Double vs Triple Glazing

Double or triple glazing – what’s the difference and is it worth the extra cost? Learn more about both options and make the right choice for your home.

What Is Triple Glazing

A triple glazed unit consists of 3 panes of glass with 2 sealed air gaps. Double glazing consists of 2 panes of glass with 1 sealed air gap. Compared to single glazing, an additional pane or panes of glass can improve the thermal performance of a unit, provided that the quality of materials and specification are correct.

Thermal performance is measured in terms of heat loss and is expressed as a U-value. The lower the value, the better the insulator.

Some windows and doors are tested by the British Fenestration Rating Council who operate a system similar to that seen on fridges and freezers. ‘E-rated’ represents the least efficient product and the system continues D, C, B and so on with energy efficiency getting better with each letter change.

The ‘Best Option’

In places like Scandinavia where the climate is that much colder, triple glazing is pretty much the standard. But here in the UK, triple glazing has only recently begun to gain more traction and is increasingly marketed as the ‘best option’ for homeowners.

Whilst triple glazing offers a range of benefits, it may well not be the best option for your home. Triple glazing is ideal for newly constructed energy saving buildings where all parts, from the floor to roof, are chosen for their low u values and compliment each other.

When it comes to replacement windows for a standard built property, energy efficient A-rated double glazing is the perfect solution. The exception to this and where we may well recommend triple glazing is when a property is subject to noise pollution.

The Comparison To Watch Out For

You’ll have no doubt come across images in the style of the one below, where the heat loss of two houses is compared. The house with double glazing probably shows glowing red windows which indicates high heat loss. Whilst the house with triple glazing has glowing green windows indicating lower heat loss. Put like this, triple glazing looks amazing doesn’t it and who wouldn’t favour it?

Heat Loss

Is All As It Seems?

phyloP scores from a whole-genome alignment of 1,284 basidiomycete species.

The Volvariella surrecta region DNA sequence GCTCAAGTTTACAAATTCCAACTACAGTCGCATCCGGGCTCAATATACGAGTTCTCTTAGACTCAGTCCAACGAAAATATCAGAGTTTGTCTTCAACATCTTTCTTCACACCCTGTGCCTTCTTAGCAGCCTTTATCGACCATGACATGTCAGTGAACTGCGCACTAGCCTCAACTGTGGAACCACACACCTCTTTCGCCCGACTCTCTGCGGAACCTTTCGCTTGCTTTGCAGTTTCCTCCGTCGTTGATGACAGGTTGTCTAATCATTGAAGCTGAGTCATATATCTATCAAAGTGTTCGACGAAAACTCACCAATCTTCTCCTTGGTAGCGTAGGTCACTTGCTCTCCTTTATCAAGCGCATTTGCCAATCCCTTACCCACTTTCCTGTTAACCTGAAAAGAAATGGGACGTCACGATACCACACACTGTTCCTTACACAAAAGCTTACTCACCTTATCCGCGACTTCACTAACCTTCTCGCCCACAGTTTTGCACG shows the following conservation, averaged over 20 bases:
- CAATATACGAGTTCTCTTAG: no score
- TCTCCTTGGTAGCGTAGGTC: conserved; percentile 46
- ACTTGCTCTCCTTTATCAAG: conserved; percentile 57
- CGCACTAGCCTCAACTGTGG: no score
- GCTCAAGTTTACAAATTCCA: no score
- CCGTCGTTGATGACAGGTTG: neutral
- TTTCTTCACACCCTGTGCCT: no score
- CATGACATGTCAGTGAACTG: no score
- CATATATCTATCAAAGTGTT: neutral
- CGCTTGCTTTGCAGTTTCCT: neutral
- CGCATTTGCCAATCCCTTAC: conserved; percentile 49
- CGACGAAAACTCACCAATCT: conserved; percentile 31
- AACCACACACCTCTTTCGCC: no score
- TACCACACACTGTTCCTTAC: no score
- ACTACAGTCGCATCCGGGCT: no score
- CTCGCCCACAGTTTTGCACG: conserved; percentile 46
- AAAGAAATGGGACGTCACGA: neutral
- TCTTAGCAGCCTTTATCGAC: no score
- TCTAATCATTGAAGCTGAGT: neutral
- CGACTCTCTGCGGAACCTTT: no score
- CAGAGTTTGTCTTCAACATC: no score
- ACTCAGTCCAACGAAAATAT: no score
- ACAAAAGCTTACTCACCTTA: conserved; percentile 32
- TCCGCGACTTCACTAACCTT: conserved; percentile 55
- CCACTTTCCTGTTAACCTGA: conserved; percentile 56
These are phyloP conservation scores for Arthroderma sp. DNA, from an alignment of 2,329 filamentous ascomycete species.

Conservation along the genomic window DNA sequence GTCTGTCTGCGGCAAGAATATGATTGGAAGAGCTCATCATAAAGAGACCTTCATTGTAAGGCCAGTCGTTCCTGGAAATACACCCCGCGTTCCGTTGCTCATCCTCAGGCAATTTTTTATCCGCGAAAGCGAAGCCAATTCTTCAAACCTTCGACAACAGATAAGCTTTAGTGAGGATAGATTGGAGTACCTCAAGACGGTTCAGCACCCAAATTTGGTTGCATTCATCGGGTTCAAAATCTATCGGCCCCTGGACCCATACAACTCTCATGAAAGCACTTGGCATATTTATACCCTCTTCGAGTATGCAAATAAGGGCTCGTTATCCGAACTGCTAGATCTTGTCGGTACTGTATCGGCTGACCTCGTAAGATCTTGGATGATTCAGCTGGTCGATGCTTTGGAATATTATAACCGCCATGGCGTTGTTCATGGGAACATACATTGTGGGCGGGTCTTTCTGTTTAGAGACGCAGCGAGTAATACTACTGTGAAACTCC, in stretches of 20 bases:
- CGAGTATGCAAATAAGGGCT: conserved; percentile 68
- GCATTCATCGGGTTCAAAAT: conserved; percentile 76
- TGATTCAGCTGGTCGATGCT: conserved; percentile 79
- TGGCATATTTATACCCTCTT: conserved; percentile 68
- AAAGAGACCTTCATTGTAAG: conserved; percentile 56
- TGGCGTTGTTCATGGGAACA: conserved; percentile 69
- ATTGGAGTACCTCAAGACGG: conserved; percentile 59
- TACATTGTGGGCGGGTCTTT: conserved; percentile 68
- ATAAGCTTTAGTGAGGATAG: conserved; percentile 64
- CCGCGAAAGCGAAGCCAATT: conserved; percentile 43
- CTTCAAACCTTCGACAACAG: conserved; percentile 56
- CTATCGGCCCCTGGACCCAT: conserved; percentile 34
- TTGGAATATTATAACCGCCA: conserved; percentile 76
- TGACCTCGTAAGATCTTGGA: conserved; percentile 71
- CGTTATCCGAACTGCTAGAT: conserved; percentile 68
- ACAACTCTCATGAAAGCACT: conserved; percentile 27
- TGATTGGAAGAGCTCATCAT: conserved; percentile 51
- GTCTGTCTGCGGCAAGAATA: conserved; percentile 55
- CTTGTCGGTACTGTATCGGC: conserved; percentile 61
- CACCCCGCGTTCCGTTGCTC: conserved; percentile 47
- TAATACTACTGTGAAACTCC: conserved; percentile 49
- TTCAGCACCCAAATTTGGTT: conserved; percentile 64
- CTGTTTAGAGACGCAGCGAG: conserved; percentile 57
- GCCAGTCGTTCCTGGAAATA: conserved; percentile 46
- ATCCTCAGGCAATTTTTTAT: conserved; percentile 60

The truth behind a lot of those images is often in the specification small print which usually goes unread. In one popular example, the double glazing being used in the comparison is only ‘C-rated’ – this is the absolute minimum required by building regulations for new and replacement windows. So of course, triple glazing is going look amazing by comparison.

As you’ve probably discovered, a lot of companies offer ‘A-rated’ double glazing as standard. When this is compared to triple glazing it’s a different story and the improvement in thermal efficiency can be minimal.

In Conclusion (Triple Glazing)

Pros:

  • Excellent sound insulation – ideal for noisy areas.
  • Extremely beneficial when installed as part of an energy saving build.
  • Improved security thanks to the third pane.
  • Improved thermal efficiency, but maybe not enough to justify the extra cost if being fitted into a standard building.

Cons:

  • Generally more expensive than double glazing.
  • Higher initial costs can result in a longer term return on investment.
  • The third pane can reduce light entering a room.
  • Condensation can appear on the outer layer of glass.
The Ultimate Question – Double or Triple Glazing?

Of course, the choice is ultimately yours. Our advice would be that if you’re replacing windows in a standard built property, where noise isn’t an issue, A- rated double glazing is a perfectly acceptable solution.

If one of the key reasons you’re looking to replace your windows is because of noise pollution, then you should seriously consider triple glazing. Another reason to consider triple is if you are constructing an energy saving building.

Check out our How To Buy Double Glazing post to learn more about what to look for and what to avoid.

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